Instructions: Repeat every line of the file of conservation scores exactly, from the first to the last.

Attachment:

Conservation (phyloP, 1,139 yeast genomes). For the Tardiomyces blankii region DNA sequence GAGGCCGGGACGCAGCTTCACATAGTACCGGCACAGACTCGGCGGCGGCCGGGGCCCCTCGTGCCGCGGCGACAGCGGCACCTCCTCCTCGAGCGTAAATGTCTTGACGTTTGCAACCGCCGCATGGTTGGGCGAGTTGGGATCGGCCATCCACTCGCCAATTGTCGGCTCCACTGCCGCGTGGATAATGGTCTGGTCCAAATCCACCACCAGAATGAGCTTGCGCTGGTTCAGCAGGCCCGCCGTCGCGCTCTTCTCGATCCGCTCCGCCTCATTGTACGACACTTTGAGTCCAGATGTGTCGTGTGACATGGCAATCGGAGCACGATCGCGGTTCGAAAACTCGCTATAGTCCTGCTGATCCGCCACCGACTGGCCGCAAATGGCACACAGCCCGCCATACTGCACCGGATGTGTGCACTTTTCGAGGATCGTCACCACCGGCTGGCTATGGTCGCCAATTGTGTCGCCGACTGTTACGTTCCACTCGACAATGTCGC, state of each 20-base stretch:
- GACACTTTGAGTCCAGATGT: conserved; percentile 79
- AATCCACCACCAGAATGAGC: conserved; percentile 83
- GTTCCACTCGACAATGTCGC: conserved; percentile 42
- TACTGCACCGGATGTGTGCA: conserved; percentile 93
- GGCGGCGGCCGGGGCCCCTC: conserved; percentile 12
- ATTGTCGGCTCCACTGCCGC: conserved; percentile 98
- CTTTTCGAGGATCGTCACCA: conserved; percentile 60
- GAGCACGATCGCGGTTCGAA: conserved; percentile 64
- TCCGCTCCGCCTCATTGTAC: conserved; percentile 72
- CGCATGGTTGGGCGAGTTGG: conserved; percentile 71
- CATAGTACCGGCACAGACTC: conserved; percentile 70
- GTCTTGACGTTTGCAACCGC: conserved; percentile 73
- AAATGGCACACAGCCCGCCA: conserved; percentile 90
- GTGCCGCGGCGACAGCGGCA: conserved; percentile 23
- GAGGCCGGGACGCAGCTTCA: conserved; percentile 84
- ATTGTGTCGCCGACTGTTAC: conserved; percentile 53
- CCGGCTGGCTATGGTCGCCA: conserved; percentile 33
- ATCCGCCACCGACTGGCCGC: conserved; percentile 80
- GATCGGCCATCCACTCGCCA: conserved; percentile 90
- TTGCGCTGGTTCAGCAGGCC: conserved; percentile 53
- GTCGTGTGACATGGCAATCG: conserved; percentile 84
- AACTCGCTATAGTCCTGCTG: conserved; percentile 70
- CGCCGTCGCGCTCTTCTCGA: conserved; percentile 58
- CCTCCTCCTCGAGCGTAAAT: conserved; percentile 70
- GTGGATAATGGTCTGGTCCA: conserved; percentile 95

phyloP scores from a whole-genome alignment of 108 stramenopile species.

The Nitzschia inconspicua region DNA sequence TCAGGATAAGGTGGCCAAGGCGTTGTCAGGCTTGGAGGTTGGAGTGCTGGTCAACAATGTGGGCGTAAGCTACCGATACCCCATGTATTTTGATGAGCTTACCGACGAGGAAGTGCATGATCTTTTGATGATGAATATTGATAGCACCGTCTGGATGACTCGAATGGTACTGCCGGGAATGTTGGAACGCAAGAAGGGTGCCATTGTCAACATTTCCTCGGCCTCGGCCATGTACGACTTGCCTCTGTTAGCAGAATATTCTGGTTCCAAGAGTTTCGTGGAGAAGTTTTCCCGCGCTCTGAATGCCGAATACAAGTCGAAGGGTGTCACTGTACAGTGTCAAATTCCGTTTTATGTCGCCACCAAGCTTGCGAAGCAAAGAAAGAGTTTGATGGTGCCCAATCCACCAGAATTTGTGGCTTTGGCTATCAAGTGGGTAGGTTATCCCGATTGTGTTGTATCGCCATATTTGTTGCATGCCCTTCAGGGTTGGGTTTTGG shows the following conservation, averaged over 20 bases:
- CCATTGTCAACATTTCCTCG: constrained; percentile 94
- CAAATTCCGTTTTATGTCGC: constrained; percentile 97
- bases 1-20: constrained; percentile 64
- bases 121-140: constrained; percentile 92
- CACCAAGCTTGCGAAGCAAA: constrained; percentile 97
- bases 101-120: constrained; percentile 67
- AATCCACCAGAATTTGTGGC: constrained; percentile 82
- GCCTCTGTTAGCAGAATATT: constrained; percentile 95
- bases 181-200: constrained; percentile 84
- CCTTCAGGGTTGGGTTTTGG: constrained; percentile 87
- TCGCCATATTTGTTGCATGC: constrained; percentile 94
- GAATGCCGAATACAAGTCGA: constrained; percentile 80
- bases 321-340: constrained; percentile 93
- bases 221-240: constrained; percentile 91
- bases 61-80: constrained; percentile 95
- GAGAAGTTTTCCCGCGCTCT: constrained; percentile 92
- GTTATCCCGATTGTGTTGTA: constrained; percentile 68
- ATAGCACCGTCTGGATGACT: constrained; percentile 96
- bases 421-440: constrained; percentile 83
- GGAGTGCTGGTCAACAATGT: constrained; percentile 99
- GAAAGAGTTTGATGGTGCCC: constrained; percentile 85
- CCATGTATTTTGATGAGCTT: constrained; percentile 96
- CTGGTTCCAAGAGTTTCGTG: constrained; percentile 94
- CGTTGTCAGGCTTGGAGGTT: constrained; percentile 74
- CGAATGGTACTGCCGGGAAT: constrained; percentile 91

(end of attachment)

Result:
Conservation (phyloP, 1,139 yeast genomes). For the Tardiomyces blankii region DNA sequence GAGGCCGGGACGCAGCTTCACATAGTACCGGCACAGACTCGGCGGCGGCCGGGGCCCCTCGTGCCGCGGCGACAGCGGCACCTCCTCCTCGAGCGTAAATGTCTTGACGTTTGCAACCGCCGCATGGTTGGGCGAGTTGGGATCGGCCATCCACTCGCCAATTGTCGGCTCCACTGCCGCGTGGATAATGGTCTGGTCCAAATCCACCACCAGAATGAGCTTGCGCTGGTTCAGCAGGCCCGCCGTCGCGCTCTTCTCGATCCGCTCCGCCTCATTGTACGACACTTTGAGTCCAGATGTGTCGTGTGACATGGCAATCGGAGCACGATCGCGGTTCGAAAACTCGCTATAGTCCTGCTGATCCGCCACCGACTGGCCGCAAATGGCACACAGCCCGCCATACTGCACCGGATGTGTGCACTTTTCGAGGATCGTCACCACCGGCTGGCTATGGTCGCCAATTGTGTCGCCGACTGTTACGTTCCACTCGACAATGTCGC, state of each 20-base stretch:
- GACACTTTGAGTCCAGATGT: conserved; percentile 79
- AATCCACCACCAGAATGAGC: conserved; percentile 83
- GTTCCACTCGACAATGTCGC: conserved; percentile 42
- TACTGCACCGGATGTGTGCA: conserved; percentile 93
- GGCGGCGGCCGGGGCCCCTC: conserved; percentile 12
- ATTGTCGGCTCCACTGCCGC: conserved; percentile 98
- CTTTTCGAGGATCGTCACCA: conserved; percentile 60
- GAGCACGATCGCGGTTCGAA: conserved; percentile 64
- TCCGCTCCGCCTCATTGTAC: conserved; percentile 72
- CGCATGGTTGGGCGAGTTGG: conserved; percentile 71
- CATAGTACCGGCACAGACTC: conserved; percentile 70
- GTCTTGACGTTTGCAACCGC: conserved; percentile 73
- AAATGGCACACAGCCCGCCA: conserved; percentile 90
- GTGCCGCGGCGACAGCGGCA: conserved; percentile 23
- GAGGCCGGGACGCAGCTTCA: conserved; percentile 84
- ATTGTGTCGCCGACTGTTAC: conserved; percentile 53
- CCGGCTGGCTATGGTCGCCA: conserved; percentile 33
- ATCCGCCACCGACTGGCCGC: conserved; percentile 80
- GATCGGCCATCCACTCGCCA: conserved; percentile 90
- TTGCGCTGGTTCAGCAGGCC: conserved; percentile 53
- GTCGTGTGACATGGCAATCG: conserved; percentile 84
- AACTCGCTATAGTCCTGCTG: conserved; percentile 70
- CGCCGTCGCGCTCTTCTCGA: conserved; percentile 58
- CCTCCTCCTCGAGCGTAAAT: conserved; percentile 70
- GTGGATAATGGTCTGGTCCA: conserved; percentile 95

phyloP scores from a whole-genome alignment of 108 stramenopile species.

The Nitzschia inconspicua region DNA sequence TCAGGATAAGGTGGCCAAGGCGTTGTCAGGCTTGGAGGTTGGAGTGCTGGTCAACAATGTGGGCGTAAGCTACCGATACCCCATGTATTTTGATGAGCTTACCGACGAGGAAGTGCATGATCTTTTGATGATGAATATTGATAGCACCGTCTGGATGACTCGAATGGTACTGCCGGGAATGTTGGAACGCAAGAAGGGTGCCATTGTCAACATTTCCTCGGCCTCGGCCATGTACGACTTGCCTCTGTTAGCAGAATATTCTGGTTCCAAGAGTTTCGTGGAGAAGTTTTCCCGCGCTCTGAATGCCGAATACAAGTCGAAGGGTGTCACTGTACAGTGTCAAATTCCGTTTTATGTCGCCACCAAGCTTGCGAAGCAAAGAAAGAGTTTGATGGTGCCCAATCCACCAGAATTTGTGGCTTTGGCTATCAAGTGGGTAGGTTATCCCGATTGTGTTGTATCGCCATATTTGTTGCATGCCCTTCAGGGTTGGGTTTTGG shows the following conservation, averaged over 20 bases:
- CCATTGTCAACATTTCCTCG: constrained; percentile 94
- CAAATTCCGTTTTATGTCGC: constrained; percentile 97
- bases 1-20: constrained; percentile 64
- bases 121-140: constrained; percentile 92
- CACCAAGCTTGCGAAGCAAA: constrained; percentile 97
- bases 101-120: constrained; percentile 67
- AATCCACCAGAATTTGTGGC: constrained; percentile 82
- GCCTCTGTTAGCAGAATATT: constrained; percentile 95
- bases 181-200: constrained; percentile 84
- CCTTCAGGGTTGGGTTTTGG: constrained; percentile 87
- TCGCCATATTTGTTGCATGC: constrained; percentile 94
- GAATGCCGAATACAAGTCGA: constrained; percentile 80
- bases 321-340: constrained; percentile 93
- bases 221-240: constrained; percentile 91
- bases 61-80: constrained; percentile 95
- GAGAAGTTTTCCCGCGCTCT: constrained; percentile 92
- GTTATCCCGATTGTGTTGTA: constrained; percentile 68
- ATAGCACCGTCTGGATGACT: constrained; percentile 96
- bases 421-440: constrained; percentile 83
- GGAGTGCTGGTCAACAATGT: constrained; percentile 99
- GAAAGAGTTTGATGGTGCCC: constrained; percentile 85
- CCATGTATTTTGATGAGCTT: constrained; percentile 96
- CTGGTTCCAAGAGTTTCGTG: constrained; percentile 94
- CGTTGTCAGGCTTGGAGGTT: constrained; percentile 74
- CGAATGGTACTGCCGGGAAT: constrained; percentile 91